One doesn’t need to look far to find wellness nonsense in the current raft of polyamory coverage: It’s positively thick with it. New York magazine’s recent spread on open relationships—the cover festooned with an adorable quad of groping cats generated almost as much discourse as the issue itself—is redolent with therapeutic pitter-patter. “I feel deeply committed to the journey of the truth of my own soul,” a woman named Sarah explains in the feature story. “And I believe a lot in self-awareness and self-knowledge. That’s something that is always undulating and changing for me.” When her primary partner, Nick, grows uncomfortable with the lack of boundaries in her other relationships, she redirects him with dulcet psychobabble: “How can we get curious about what the psychological experience is for you?” Nick dryly remarks, “Sarah’s favorite activity for the two of us to do is couples therapy.”
The magazine’s “Practical Guide to Modern Polyamory” undulates with the therapeutic-libertarian ethos. A section titled “Should We Come Up With Some Rules?” treats boundaries as understandable but likely unworkable restraints on relationship growth that the successful poly pair should eventually discard. “If you had a set of rules, it would almost feel very strict, like monogamy,” says a woman named Olivia, sounding like someone doing their best Rand Paul impression. Like good libertarians, the elegant polyamorists mostly seem to believe that any intervention or imposition on personal freedom is an intolerable affront that must be deregulated.
My problem with all of this is not a moral one. Although I am happily, monogamously married, how two (or three, or four) other consenting adults want to live their lives is not simply no one’s business. It doesn’t strike me as a matter of right or wrong at all.
My issue with the new open-marriage discourse is not ethical but political, and my criticism is aimed not at polyamorists in general or Molly Roden Winter’s book in particular, but at anyone eager to valorize the latest lifestyle fad that is little more than yet another way for the ruling class to have their cake and eat it too. The Marxist philosopher Daniel Tutt has pointed out that a “new intimacy” has come to govern modern relationships: an intimacy that “has fused with market terms” and is “centered on protecting one’s self-worth, self-esteem and dignity.” But Tutt notes that even as modern relationship etiquette is dressed up in progressive pieties, its goods are primarily reserved for the elites. “The new intimacy based on self-worth is egalitarian seeming,” he observes, “but its promises are not widely experienced. Since the late 1970s and accelerating up to the present, the prospect of marriage and family have receded for many people, especially for the working class.”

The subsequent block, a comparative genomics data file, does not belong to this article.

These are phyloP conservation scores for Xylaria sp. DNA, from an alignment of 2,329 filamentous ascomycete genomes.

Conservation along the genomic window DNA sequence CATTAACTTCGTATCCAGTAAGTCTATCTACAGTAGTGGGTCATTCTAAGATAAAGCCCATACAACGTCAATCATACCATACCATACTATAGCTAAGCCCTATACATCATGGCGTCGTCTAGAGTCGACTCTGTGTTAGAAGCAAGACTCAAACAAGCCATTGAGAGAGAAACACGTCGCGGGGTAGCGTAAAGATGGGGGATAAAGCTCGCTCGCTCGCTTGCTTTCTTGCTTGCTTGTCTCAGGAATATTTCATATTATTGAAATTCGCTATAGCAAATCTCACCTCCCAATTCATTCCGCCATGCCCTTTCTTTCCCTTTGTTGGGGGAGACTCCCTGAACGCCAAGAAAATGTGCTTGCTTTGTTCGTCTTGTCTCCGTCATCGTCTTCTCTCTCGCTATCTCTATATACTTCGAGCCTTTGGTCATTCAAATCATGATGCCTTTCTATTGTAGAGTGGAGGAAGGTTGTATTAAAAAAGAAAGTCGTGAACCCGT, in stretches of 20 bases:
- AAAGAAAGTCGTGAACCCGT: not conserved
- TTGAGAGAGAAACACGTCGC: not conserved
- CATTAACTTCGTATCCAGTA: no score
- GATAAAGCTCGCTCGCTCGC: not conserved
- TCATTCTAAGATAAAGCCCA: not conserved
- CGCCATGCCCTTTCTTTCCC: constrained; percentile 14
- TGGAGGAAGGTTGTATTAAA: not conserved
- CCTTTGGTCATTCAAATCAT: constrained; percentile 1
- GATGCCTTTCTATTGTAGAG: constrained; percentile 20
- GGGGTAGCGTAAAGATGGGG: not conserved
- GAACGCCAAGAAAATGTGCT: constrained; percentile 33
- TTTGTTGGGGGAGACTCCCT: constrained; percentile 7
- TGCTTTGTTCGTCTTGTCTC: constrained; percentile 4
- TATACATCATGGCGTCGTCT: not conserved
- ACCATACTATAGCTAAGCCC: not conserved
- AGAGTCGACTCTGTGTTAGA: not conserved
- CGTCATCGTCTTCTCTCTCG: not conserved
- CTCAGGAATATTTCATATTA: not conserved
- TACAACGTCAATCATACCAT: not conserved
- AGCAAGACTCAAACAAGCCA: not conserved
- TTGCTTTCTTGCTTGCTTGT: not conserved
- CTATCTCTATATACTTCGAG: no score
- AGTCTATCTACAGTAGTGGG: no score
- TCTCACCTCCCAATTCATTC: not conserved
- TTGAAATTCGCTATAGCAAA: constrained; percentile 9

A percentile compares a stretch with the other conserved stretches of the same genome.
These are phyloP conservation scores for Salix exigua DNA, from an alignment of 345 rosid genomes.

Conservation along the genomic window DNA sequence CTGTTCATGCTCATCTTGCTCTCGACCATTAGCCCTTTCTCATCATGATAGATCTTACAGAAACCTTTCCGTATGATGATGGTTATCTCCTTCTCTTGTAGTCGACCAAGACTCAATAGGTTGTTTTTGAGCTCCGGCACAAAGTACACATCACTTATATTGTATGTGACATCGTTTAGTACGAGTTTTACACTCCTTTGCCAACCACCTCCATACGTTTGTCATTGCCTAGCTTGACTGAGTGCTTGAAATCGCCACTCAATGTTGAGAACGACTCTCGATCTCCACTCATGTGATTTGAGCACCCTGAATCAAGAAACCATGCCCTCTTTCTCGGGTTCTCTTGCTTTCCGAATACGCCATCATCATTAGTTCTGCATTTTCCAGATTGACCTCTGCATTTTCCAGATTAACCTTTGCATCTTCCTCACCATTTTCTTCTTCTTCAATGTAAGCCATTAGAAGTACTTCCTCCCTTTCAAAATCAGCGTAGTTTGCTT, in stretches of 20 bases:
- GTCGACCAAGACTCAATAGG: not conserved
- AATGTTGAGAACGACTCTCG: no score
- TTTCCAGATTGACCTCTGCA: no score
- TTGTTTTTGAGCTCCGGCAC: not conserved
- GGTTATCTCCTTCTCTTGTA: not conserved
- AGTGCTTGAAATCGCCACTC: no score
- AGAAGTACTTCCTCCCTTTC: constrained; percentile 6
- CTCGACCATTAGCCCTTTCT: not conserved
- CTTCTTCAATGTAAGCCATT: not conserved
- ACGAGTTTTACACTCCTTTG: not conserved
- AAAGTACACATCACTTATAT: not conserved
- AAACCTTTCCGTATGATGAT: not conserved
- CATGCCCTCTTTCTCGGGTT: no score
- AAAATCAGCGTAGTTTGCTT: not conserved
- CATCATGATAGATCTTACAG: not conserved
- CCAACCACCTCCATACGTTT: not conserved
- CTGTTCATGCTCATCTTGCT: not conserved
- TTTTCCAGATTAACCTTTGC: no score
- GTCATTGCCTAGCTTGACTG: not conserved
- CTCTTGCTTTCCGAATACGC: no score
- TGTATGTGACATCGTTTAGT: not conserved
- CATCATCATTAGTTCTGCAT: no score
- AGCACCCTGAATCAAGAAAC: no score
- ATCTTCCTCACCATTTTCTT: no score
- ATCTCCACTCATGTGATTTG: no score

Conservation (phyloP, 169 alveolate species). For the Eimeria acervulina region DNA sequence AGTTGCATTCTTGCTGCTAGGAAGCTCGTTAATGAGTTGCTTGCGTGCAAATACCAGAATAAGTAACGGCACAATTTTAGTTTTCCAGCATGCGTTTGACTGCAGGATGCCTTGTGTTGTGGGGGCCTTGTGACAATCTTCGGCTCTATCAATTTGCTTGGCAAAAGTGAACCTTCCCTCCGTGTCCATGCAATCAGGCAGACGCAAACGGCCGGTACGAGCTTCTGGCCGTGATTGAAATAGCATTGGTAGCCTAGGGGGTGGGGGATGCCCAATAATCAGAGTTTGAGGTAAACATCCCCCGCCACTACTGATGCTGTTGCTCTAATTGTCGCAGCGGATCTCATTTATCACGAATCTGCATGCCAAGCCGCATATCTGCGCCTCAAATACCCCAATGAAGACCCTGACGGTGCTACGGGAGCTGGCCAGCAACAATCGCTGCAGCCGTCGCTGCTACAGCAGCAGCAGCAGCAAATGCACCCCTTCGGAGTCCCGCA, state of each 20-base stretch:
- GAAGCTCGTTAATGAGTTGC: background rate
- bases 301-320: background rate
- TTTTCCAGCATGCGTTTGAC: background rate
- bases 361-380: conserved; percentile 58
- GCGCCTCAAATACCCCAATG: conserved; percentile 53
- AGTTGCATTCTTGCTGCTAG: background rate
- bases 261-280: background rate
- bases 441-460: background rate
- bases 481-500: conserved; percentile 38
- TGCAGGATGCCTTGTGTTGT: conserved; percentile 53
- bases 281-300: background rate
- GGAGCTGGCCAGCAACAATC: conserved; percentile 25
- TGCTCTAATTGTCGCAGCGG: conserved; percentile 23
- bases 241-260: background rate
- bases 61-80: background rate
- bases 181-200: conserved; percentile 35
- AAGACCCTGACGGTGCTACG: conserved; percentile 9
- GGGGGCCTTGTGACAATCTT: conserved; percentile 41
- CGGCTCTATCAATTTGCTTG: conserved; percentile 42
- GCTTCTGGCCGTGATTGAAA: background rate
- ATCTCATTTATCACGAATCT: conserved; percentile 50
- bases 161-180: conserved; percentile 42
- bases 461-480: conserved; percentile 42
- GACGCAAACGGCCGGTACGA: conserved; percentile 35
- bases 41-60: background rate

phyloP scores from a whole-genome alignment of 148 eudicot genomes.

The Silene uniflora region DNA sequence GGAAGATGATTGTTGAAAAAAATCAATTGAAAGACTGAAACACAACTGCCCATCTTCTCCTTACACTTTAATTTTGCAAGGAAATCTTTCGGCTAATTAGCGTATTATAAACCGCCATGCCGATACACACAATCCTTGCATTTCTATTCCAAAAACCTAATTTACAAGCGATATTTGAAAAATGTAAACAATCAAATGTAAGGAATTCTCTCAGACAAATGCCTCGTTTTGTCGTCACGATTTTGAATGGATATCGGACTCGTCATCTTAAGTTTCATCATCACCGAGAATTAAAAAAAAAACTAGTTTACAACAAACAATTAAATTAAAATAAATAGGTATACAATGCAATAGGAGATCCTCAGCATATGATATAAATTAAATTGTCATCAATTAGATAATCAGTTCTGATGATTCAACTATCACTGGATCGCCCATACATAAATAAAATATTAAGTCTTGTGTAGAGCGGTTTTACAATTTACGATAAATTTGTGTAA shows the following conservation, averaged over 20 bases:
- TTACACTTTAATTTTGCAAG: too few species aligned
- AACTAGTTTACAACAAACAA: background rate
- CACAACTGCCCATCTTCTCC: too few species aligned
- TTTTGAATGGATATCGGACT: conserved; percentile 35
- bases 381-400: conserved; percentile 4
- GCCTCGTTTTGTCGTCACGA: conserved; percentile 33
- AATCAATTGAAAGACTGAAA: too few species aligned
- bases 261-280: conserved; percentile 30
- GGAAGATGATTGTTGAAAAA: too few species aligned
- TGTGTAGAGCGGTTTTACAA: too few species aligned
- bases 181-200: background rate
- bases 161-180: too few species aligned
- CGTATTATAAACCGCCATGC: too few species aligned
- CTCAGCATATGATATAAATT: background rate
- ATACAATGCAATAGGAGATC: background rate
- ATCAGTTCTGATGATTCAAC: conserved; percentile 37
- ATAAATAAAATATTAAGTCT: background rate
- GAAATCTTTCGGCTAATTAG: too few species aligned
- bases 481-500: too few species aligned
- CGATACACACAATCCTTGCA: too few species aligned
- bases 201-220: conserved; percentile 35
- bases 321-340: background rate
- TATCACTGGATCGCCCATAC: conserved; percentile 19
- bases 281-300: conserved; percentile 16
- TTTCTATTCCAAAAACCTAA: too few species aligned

There is something obtuse about the recent polyamory coverage, disproportionately focused as it is on trendsetters: The very class of Americans who most reap the benefits of marriage are the same class who get to declare monogamy passé and boring. The rich—who marry within their social class to combine their wealth, exacerbating inequality—enjoy the advantages of the double-income, two-parent household and then grow tired of these very luxuries. From their gilded pedestals, they declare polyamory superior to monogamy. Media reports rarely note these tensions, or explain that this brand of “free love” requires the disposable income and time—to pay babysitters and pencil in their panoply of paramours—that are foreclosed to the laboring masses.
Meanwhile, others have turned to ethical non-monogamy precisely because our society is not set up to their advantage. They practice it not as part of an individual journey of self-discovery, but as a way to have more support, materially and emotionally. In 2022 the writer and disability-rights activist Jillian Weise wrote a thoughtful essay, also for New York magazine, exploring the freedom polyamory provides to her as a disabled person. That piece did not generate the breathless coverage of either More or New York’s canoodling cats.
Open relationships really do provide some people—like Weise—the freedom that they want and need. But a quick tour through the voluminous polyamory Reddit forums, for example, also reveals the downsides of applying therapeutic libertarianism to our personal lives: Beautiful souls seeking absolute freedom may find only abjection. Look no further than Molly herself, who nods and breaks down into tears when her therapist asks whether she worries that “open marriage is giving you an illusion of freedom” rather than actual freedom. It is one of those fleeting moments when Molly seems on the verge of a breakthrough, only to have it slip away.